Trust in the IoT (Internet of Things) requires a complete rethink. In this review, we reveal the problems that exist and how to solve these problems.
Over the past few years, data privacy scandals swirling around Facebook and Google, as well as countless leaks of sensitive personal information, have affected almost every person in the world, whether they realize it or not. Despite the worrying headlines, people have come to terms with this risk as the inevitable cost of participating in the global information economy.
Now there is a new threat that could critically affect not only our digital data, but also our physical well-being. Devices we rely on in our day-to-day life are at serious risk of being hacked. Society is now facing a critical question. When the issue moves from protecting our data to protecting the physical devices we rely on - our homes, our cars, critical medical devices - how can we protect ourselves?
Trust in IoT. How to learn to trust the Internet of Things?
In fact, today we have the tools to build a world that integrates the services we are used to and that keep our data and devices safe and private. But to do this, we need to reorganize the underlying infrastructure that underlies the current Internet of Things. After all, we still mainly use the same information networks that emerged in the 1980s, with an emphasis on free access, public data and global exchange rather than security and privacy.
Thus, the existing information infrastructure is, in principle, unable to cope with the pressing problems of today and the more serious problems of tomorrow. Patches and special fixes won't be enough; we need to completely overhaul our data and device infrastructure, ensuring security and privacy.
Trust in IoT starts with secure hardware. The evolution of credit cards over the past decade is a great example of how we can redesign our devices to provide true security. Not so long ago, information could easily be stolen from a magnetic stripe with a low-security credit card. But these stripes have now been replaced with secure hardware in the form of an embedded NFC chip.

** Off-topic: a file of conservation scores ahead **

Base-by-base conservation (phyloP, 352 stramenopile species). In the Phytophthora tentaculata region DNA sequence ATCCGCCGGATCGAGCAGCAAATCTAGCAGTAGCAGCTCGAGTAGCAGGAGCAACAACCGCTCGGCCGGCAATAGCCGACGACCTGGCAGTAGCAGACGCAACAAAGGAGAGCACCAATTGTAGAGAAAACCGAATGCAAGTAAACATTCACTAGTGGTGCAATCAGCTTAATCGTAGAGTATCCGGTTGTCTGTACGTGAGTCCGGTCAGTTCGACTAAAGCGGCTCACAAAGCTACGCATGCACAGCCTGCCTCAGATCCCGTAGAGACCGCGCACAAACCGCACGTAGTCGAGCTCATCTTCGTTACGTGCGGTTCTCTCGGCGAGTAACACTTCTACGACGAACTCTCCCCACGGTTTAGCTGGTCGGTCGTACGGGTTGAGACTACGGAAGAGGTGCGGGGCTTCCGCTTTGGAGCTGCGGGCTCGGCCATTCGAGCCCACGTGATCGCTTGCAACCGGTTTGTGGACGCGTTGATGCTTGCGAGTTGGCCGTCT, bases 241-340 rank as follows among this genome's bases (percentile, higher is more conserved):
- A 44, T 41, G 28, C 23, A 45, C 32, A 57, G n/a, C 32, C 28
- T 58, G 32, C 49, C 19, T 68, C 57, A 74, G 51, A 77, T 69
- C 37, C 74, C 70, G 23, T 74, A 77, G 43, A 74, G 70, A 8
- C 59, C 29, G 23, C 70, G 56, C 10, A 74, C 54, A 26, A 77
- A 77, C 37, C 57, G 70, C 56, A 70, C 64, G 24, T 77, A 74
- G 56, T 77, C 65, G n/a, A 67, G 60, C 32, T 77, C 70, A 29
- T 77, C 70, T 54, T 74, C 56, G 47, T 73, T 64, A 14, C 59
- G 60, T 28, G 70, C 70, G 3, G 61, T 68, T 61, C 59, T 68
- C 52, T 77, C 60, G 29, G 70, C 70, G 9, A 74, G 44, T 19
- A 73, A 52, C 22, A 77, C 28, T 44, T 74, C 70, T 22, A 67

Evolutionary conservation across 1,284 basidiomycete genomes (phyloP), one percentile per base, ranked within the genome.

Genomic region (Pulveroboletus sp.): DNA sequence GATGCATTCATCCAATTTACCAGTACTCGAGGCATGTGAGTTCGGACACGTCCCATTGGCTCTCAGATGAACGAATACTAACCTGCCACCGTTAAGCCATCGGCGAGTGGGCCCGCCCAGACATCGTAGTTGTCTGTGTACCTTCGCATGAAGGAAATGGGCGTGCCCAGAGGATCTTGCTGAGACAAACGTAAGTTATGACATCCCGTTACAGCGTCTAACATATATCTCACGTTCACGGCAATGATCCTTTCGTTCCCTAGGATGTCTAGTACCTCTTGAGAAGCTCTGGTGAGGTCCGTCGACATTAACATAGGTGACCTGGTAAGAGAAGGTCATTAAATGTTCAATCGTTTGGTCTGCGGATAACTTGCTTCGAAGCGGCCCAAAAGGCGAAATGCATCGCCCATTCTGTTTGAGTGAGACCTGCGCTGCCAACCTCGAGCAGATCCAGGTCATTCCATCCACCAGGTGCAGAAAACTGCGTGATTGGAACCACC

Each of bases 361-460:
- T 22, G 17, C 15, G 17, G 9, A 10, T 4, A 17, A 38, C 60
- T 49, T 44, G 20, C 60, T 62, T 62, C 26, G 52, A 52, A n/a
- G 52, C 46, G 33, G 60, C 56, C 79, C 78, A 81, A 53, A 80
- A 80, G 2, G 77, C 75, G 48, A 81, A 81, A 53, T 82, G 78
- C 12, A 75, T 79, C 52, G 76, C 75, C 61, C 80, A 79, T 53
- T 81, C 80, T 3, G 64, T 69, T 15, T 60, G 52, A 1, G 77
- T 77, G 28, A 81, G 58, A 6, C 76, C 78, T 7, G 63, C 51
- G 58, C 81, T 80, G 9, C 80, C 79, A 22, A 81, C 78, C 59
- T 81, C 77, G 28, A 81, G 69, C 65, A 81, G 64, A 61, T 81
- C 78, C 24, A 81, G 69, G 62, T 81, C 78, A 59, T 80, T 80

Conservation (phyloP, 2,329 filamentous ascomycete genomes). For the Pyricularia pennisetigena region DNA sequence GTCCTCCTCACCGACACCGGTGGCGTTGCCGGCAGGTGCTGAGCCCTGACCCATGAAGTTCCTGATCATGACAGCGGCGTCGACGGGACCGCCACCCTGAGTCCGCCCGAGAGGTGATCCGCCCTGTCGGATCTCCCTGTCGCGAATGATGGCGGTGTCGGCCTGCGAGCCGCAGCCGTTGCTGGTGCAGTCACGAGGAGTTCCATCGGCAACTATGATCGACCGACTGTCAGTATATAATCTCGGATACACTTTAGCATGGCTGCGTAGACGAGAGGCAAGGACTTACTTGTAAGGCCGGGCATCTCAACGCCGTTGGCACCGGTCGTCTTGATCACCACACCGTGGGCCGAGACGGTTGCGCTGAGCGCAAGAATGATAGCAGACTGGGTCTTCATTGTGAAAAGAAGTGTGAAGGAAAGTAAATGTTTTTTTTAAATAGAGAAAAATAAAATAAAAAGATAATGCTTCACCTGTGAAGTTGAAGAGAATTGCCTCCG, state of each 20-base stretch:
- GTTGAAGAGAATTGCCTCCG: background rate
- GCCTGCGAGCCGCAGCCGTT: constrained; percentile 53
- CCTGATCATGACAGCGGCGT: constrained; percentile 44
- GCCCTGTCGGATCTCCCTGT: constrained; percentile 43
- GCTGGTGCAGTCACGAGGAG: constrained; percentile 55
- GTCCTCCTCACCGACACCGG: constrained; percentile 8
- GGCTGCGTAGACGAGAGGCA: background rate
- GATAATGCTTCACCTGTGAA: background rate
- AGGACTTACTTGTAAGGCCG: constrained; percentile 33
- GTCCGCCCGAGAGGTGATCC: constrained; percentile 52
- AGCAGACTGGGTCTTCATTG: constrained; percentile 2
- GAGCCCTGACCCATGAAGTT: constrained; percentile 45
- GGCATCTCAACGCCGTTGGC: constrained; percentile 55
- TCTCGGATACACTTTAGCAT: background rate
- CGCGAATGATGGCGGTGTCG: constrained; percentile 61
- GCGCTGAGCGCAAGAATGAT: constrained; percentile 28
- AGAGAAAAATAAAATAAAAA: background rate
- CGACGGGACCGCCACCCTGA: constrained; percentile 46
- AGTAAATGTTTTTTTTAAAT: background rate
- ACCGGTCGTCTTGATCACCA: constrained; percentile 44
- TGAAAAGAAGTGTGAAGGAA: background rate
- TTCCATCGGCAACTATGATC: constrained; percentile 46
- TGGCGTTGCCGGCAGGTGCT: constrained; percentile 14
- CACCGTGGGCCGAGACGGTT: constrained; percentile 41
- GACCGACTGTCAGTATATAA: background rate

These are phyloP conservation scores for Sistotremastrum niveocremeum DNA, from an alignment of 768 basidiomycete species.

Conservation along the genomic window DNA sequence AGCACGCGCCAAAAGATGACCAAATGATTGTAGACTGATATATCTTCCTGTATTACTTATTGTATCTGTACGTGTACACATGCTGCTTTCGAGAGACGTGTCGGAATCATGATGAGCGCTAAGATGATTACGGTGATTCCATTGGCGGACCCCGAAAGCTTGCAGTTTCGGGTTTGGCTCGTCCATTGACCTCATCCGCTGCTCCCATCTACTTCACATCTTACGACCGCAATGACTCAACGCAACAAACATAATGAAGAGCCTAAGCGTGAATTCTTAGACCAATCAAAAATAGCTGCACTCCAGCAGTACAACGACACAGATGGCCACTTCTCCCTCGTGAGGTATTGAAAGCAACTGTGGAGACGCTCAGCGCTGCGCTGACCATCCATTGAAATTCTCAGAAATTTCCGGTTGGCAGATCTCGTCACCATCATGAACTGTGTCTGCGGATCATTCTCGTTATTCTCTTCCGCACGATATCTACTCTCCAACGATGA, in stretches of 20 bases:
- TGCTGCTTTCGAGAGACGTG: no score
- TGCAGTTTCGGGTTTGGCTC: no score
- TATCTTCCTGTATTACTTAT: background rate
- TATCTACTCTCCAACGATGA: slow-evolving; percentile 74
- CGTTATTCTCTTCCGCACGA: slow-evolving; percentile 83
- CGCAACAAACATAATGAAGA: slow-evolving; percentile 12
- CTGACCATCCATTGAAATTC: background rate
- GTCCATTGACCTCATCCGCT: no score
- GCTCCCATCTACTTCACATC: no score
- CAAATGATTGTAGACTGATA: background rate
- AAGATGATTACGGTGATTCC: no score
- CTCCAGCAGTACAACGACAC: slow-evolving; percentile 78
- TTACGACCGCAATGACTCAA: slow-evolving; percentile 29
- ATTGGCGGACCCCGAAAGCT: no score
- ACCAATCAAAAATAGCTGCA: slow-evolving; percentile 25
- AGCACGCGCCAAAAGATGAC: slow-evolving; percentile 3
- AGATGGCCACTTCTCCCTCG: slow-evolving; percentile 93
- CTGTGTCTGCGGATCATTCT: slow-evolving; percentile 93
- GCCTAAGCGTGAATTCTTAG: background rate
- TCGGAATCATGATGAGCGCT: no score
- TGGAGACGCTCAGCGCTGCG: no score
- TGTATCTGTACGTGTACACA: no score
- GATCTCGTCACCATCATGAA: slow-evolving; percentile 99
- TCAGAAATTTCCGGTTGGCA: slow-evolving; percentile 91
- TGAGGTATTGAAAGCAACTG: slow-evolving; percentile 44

The tiny chips are actually highly secure, encrypted hardware that makes it virtually impossible to steal information from the physical card itself. This secure hardware can and should be applied to all of our devices to ensure true end-to-end trust.
Trust in the IoT is very important. Data breach on the Internet is a major inconvenience, but just imagine the damage that could be done if our smart homes, vehicles, urban infrastructure and other machines fall victim to similar attacks.
In addition to secure hardware, we must also protect information that travels from device to device and is ultimately stored on cloud servers or other databases. Most of the major hacks in the past few years have been the result of hacking online databases and systems, not physical cards or devices. Therefore, the Internet of Trusted Things also requires truly secure information networks and databases. This is where blockchain technology comes in.
Trust in the Internet of Things and blockchain technology
Like credit card chips and other secure hardware, blockchains are very secure and encrypted. This means that the information they store cannot be hacked like regular databases. The information they store, for example on a physical device, is secure and permanent.
Thus, the key to rebuilding our interconnected world and preparing it for the Internet of Reliable Things is to connect secure devices with secure networks. Both elements are required to maintain a chain of trust from the physical world to the digital world.
Without true end-to-end security, hackers will simply exploit the weak links in the chain. This completely safe and secure world is not science fiction, but relies on technologies that we are already implementing. If we take the challenge we face seriously and act now to protect the devices and networks that improve our lives, we can replace today's fear and feelings of helplessness with a new world based on security, trust and peace of mind. IoT ensures iot devices can be secure.
Review by Jing Sun, Co-Founder IoTeX, a technology company that uses blockchain, secure hardware devices and data storage to create end-to-end encrypted device ecosystems for the Internet of Trusted Things.
Source - https: // www.ibtimes.com